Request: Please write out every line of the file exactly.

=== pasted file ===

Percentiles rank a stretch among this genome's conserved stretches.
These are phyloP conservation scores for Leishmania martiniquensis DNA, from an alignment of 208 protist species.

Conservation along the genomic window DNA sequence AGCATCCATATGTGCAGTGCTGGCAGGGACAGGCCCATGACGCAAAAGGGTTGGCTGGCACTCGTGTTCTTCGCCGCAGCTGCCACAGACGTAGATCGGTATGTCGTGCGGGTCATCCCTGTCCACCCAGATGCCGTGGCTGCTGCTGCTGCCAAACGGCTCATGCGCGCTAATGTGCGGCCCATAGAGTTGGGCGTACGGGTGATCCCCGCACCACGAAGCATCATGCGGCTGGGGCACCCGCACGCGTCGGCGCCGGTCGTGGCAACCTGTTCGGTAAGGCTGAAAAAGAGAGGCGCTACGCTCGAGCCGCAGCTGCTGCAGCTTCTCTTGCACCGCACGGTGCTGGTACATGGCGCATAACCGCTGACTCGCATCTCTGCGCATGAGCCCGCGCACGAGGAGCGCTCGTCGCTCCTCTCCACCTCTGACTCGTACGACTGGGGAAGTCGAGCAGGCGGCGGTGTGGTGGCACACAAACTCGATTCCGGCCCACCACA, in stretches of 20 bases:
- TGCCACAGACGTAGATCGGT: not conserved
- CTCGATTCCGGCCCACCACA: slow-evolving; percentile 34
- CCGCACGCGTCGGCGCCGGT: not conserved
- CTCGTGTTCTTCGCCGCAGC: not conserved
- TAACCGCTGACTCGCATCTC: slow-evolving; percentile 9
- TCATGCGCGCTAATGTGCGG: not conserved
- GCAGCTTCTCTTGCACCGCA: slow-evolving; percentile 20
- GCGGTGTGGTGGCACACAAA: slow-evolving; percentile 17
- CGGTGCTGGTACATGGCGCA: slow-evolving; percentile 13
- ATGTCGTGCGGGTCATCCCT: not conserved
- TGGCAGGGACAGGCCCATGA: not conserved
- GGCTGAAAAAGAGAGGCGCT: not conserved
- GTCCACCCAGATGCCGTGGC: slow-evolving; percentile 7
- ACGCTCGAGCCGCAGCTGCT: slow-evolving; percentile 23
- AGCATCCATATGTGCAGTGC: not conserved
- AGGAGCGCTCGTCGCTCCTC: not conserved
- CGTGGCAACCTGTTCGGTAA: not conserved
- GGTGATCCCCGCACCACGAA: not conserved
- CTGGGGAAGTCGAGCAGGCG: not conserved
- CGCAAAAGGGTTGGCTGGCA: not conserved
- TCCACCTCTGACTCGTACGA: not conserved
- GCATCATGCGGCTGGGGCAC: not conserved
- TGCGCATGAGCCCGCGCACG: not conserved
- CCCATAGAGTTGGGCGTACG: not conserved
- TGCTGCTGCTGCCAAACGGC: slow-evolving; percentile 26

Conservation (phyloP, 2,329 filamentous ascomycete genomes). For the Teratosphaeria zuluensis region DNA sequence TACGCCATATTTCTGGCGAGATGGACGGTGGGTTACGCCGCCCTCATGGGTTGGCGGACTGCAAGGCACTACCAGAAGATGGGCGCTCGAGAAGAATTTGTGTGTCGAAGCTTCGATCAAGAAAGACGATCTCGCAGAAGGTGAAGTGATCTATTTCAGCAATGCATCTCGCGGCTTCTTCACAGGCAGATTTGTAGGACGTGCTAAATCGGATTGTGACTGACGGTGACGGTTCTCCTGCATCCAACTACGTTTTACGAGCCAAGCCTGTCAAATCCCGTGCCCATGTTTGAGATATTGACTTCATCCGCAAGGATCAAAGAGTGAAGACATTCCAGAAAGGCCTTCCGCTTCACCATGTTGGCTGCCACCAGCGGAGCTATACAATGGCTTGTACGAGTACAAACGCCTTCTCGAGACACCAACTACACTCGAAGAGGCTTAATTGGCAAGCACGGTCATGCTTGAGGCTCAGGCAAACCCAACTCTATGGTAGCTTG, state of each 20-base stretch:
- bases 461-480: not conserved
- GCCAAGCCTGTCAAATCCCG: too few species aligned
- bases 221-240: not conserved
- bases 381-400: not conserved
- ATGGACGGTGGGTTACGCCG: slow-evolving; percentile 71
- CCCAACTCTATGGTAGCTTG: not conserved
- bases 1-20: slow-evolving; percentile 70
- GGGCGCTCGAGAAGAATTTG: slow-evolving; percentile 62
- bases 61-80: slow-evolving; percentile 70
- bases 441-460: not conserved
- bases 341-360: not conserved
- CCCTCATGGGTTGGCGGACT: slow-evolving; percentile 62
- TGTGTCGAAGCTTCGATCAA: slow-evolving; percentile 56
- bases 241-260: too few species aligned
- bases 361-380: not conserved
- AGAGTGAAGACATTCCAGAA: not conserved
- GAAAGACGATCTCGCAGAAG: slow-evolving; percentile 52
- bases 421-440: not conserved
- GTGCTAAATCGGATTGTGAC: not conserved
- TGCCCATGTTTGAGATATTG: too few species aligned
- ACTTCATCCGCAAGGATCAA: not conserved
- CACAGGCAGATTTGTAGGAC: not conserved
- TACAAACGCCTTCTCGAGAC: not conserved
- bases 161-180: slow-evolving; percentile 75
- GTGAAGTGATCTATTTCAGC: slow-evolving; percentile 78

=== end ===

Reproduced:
Percentiles rank a stretch among this genome's conserved stretches.
These are phyloP conservation scores for Leishmania martiniquensis DNA, from an alignment of 208 protist species.

Conservation along the genomic window DNA sequence AGCATCCATATGTGCAGTGCTGGCAGGGACAGGCCCATGACGCAAAAGGGTTGGCTGGCACTCGTGTTCTTCGCCGCAGCTGCCACAGACGTAGATCGGTATGTCGTGCGGGTCATCCCTGTCCACCCAGATGCCGTGGCTGCTGCTGCTGCCAAACGGCTCATGCGCGCTAATGTGCGGCCCATAGAGTTGGGCGTACGGGTGATCCCCGCACCACGAAGCATCATGCGGCTGGGGCACCCGCACGCGTCGGCGCCGGTCGTGGCAACCTGTTCGGTAAGGCTGAAAAAGAGAGGCGCTACGCTCGAGCCGCAGCTGCTGCAGCTTCTCTTGCACCGCACGGTGCTGGTACATGGCGCATAACCGCTGACTCGCATCTCTGCGCATGAGCCCGCGCACGAGGAGCGCTCGTCGCTCCTCTCCACCTCTGACTCGTACGACTGGGGAAGTCGAGCAGGCGGCGGTGTGGTGGCACACAAACTCGATTCCGGCCCACCACA, in stretches of 20 bases:
- TGCCACAGACGTAGATCGGT: not conserved
- CTCGATTCCGGCCCACCACA: slow-evolving; percentile 34
- CCGCACGCGTCGGCGCCGGT: not conserved
- CTCGTGTTCTTCGCCGCAGC: not conserved
- TAACCGCTGACTCGCATCTC: slow-evolving; percentile 9
- TCATGCGCGCTAATGTGCGG: not conserved
- GCAGCTTCTCTTGCACCGCA: slow-evolving; percentile 20
- GCGGTGTGGTGGCACACAAA: slow-evolving; percentile 17
- CGGTGCTGGTACATGGCGCA: slow-evolving; percentile 13
- ATGTCGTGCGGGTCATCCCT: not conserved
- TGGCAGGGACAGGCCCATGA: not conserved
- GGCTGAAAAAGAGAGGCGCT: not conserved
- GTCCACCCAGATGCCGTGGC: slow-evolving; percentile 7
- ACGCTCGAGCCGCAGCTGCT: slow-evolving; percentile 23
- AGCATCCATATGTGCAGTGC: not conserved
- AGGAGCGCTCGTCGCTCCTC: not conserved
- CGTGGCAACCTGTTCGGTAA: not conserved
- GGTGATCCCCGCACCACGAA: not conserved
- CTGGGGAAGTCGAGCAGGCG: not conserved
- CGCAAAAGGGTTGGCTGGCA: not conserved
- TCCACCTCTGACTCGTACGA: not conserved
- GCATCATGCGGCTGGGGCAC: not conserved
- TGCGCATGAGCCCGCGCACG: not conserved
- CCCATAGAGTTGGGCGTACG: not conserved
- TGCTGCTGCTGCCAAACGGC: slow-evolving; percentile 26

Conservation (phyloP, 2,329 filamentous ascomycete genomes). For the Teratosphaeria zuluensis region DNA sequence TACGCCATATTTCTGGCGAGATGGACGGTGGGTTACGCCGCCCTCATGGGTTGGCGGACTGCAAGGCACTACCAGAAGATGGGCGCTCGAGAAGAATTTGTGTGTCGAAGCTTCGATCAAGAAAGACGATCTCGCAGAAGGTGAAGTGATCTATTTCAGCAATGCATCTCGCGGCTTCTTCACAGGCAGATTTGTAGGACGTGCTAAATCGGATTGTGACTGACGGTGACGGTTCTCCTGCATCCAACTACGTTTTACGAGCCAAGCCTGTCAAATCCCGTGCCCATGTTTGAGATATTGACTTCATCCGCAAGGATCAAAGAGTGAAGACATTCCAGAAAGGCCTTCCGCTTCACCATGTTGGCTGCCACCAGCGGAGCTATACAATGGCTTGTACGAGTACAAACGCCTTCTCGAGACACCAACTACACTCGAAGAGGCTTAATTGGCAAGCACGGTCATGCTTGAGGCTCAGGCAAACCCAACTCTATGGTAGCTTG, state of each 20-base stretch:
- bases 461-480: not conserved
- GCCAAGCCTGTCAAATCCCG: too few species aligned
- bases 221-240: not conserved
- bases 381-400: not conserved
- ATGGACGGTGGGTTACGCCG: slow-evolving; percentile 71
- CCCAACTCTATGGTAGCTTG: not conserved
- bases 1-20: slow-evolving; percentile 70
- GGGCGCTCGAGAAGAATTTG: slow-evolving; percentile 62
- bases 61-80: slow-evolving; percentile 70
- bases 441-460: not conserved
- bases 341-360: not conserved
- CCCTCATGGGTTGGCGGACT: slow-evolving; percentile 62
- TGTGTCGAAGCTTCGATCAA: slow-evolving; percentile 56
- bases 241-260: too few species aligned
- bases 361-380: not conserved
- AGAGTGAAGACATTCCAGAA: not conserved
- GAAAGACGATCTCGCAGAAG: slow-evolving; percentile 52
- bases 421-440: not conserved
- GTGCTAAATCGGATTGTGAC: not conserved
- TGCCCATGTTTGAGATATTG: too few species aligned
- ACTTCATCCGCAAGGATCAA: not conserved
- CACAGGCAGATTTGTAGGAC: not conserved
- TACAAACGCCTTCTCGAGAC: not conserved
- bases 161-180: slow-evolving; percentile 75
- GTGAAGTGATCTATTTCAGC: slow-evolving; percentile 78